It was also promised by the Gods that the seven days before the shortest day of the year in December was the time to build their nests and the seven days afterwards to hatch the eggs. Keeping in mind that the legend came from Greece, the Mediterranean Sea is usually calmer during the shortest days of the year. This ties in with the old stories, hence the term ‘halcyon days’ refers to a period of contentment and calm.

It would also be interesting to research the Chinese Almanac to determine when the shortest day would be for those who aspire to search for nesting sites of the Stork-billed Kingfishers in Asia. Should you come across a nesting site - a hole lined with discarded fish bones, you should know that it belongs to the Halcyon subfamily of kingfishers, one that lives on fish provided as promised by their mythological Gods.

If you see and photograph a nesting site of the Stork-billed Kingfisher and be unseen, one has to be born under a lucky star.

Submitted by: DAISY O’NEILL, PENANG, MALAYSIA. All images by Daisy.


Sunday, September 24, 2006

The Osprey and the White-bellied Sea Eagles

The Osprey and the White-bellied Sea Eagles

Allan Teo was at his friends’ farm in Kahang, Malaysia, recently when he noticed an Osprey (Pandion haliaetus) flying towards the fish pond. The pond had more than 1,000 fish and was the territory of the White-bellied Sea Eagles (Haliaeetus leucogaster). Such a rich fishing ground was too tempting for the Osprey but the sea eagle were not about to allow an intruding Osprey fish there.The Osprey started fishing and two eagles immediately gave chase. This did not deter the Osprey. It eventually caught a fish even though it was harassed by the two eagles. Not satisfied, the eagles chased the Osprey for more than a kilometer until it was out of sight.

As Allan noted: “When I returned to examine my photos, I noted this perfect mirror image shot that I did not notice in the field.

“I was told that raptors do not do 'loops' in the sky. However this photo shows that to be not true. Again the camera captures what the eye cannot see. Even when one-meter wingspan birds are fighting over your head.

“So the Osprey can fish while being harassed. I was glad this happened as it allowed extended camera opportunities.”

Our bird specialist R. Subaraj has this to say: “The White-bellied Sea Eagle featured is not a full adult. Ospreys are not residents but visitors to our shores. Confrontations between competitors for fish are not as rare as we think and more observations should produce more stories of such encounters.

“I remember back in the late 1980s watching a White-bellied Sea Eagle continually harassing an Osprey carrying a fish over Kranji Reservoir until it dropped its prey, which was then taken by the eagle. This is almost a form of kleptoparatism, like what frigatebirds and skuas normally indulge in.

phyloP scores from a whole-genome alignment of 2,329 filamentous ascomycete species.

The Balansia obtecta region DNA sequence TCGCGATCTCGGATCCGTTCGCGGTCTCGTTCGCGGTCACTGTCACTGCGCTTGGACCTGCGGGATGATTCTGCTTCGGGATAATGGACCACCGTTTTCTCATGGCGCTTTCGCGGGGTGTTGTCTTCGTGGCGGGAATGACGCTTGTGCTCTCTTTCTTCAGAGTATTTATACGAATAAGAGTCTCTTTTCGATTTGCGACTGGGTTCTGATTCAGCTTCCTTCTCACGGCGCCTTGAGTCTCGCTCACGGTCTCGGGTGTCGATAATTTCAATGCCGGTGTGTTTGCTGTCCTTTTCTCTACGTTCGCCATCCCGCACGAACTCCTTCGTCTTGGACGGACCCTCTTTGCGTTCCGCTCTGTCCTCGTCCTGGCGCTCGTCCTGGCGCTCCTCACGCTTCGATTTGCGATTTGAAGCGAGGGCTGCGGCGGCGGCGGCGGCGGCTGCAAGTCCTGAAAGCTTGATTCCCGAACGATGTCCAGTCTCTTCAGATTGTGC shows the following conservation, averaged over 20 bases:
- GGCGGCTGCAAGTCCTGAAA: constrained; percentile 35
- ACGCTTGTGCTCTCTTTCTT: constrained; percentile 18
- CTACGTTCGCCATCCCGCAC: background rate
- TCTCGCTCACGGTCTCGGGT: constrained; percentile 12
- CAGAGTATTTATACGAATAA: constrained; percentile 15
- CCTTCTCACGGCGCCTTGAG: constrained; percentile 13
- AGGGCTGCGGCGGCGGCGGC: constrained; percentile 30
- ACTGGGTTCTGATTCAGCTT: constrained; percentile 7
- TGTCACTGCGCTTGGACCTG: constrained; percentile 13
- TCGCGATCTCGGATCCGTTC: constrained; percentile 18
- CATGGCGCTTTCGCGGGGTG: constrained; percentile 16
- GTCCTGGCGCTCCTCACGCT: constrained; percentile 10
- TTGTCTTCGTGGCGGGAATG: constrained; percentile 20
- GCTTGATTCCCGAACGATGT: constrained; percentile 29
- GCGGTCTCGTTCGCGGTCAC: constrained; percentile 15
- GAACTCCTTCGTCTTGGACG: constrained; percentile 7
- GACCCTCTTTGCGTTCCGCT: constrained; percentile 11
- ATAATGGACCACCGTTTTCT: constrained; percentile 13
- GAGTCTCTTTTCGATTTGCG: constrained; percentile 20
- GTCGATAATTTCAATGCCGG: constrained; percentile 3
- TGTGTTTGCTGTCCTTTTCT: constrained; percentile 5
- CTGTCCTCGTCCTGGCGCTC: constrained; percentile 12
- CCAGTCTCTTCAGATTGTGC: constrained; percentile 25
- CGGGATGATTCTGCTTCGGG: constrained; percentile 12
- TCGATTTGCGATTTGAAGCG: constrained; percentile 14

“As for the aerial acrobatics, raptors often lock talons in mid-flight during courtship displays, with one upside down like in the photo. They can also invert themselves during territorial battles or when fending off harassment from pests like crows. Excellent photos though!”

Account and images by Allan Teo, September 2006. Osprey on the right (top image), left (centre image) and top (bottom image).


Friday, September 22, 2006

Blue-throated Bee-eater

Blue-throated Bee-eater

Like all bee-eaters, the Blue-throated (Merops viridis) is an earth-hole nester. It excavates a tunnel in the sandy ground, often from a slight incline, but also on flat lawns. The one metre or more tunnel enters the ground at a shallow angle, ending in an egg-chamber. And seldom does the bird reuses it the next year. The sharp, hooked claws and long tail of the bird adapt it well to perching on vertical banks. From this position it excavates its burrow, using its bill to stab at the compacted soil and its powerful claws to dislodge the loosened earth. As the cavity deepens, the bird clears the loosened earth by using both legs, supporting itself on its ‘wrists’ and bill tip. Invariable a small heap of soil forms in front of the nest hole entrance

These strong fliers are mostly long distance migrants and have complete mastery of the air. They are accomplished aerial hunters with their wheeling and gliding flight on long, pointed wings, and with twists and turns in the chase or slow pursuit.
Although the bird spends most of its time in the air, it comes to the ground for short periods to preen and to sunbath. It lies spread-eagled on the ground with its wings fully extended and tail feathers fanned. At the same time it pants to cool itself.

Input and images by Joe Yao,


Wednesday, September 20, 2006

Small home high off the ground: Nesting ecology of the Grey-rumped Treeswift.

Small home high off the ground: Nesting ecology of the Grey-rumped Treeswift.

I work in the Singapore Botanic Gardens and the Grey-rumped Treeswifts (Hemiprocne longipennis) do well here. Outside the Visitor Centre they perch in the big trees, they always select the tallest branches, often dead exposed ones. From there they sally for insects, and I presume they nest, although I have never had a chance to study it. But in 2006 I got the chance. A friend who comes in our shop told me about a nesting pair she had near her home, a high rise development nearby off North Buona Vista Road.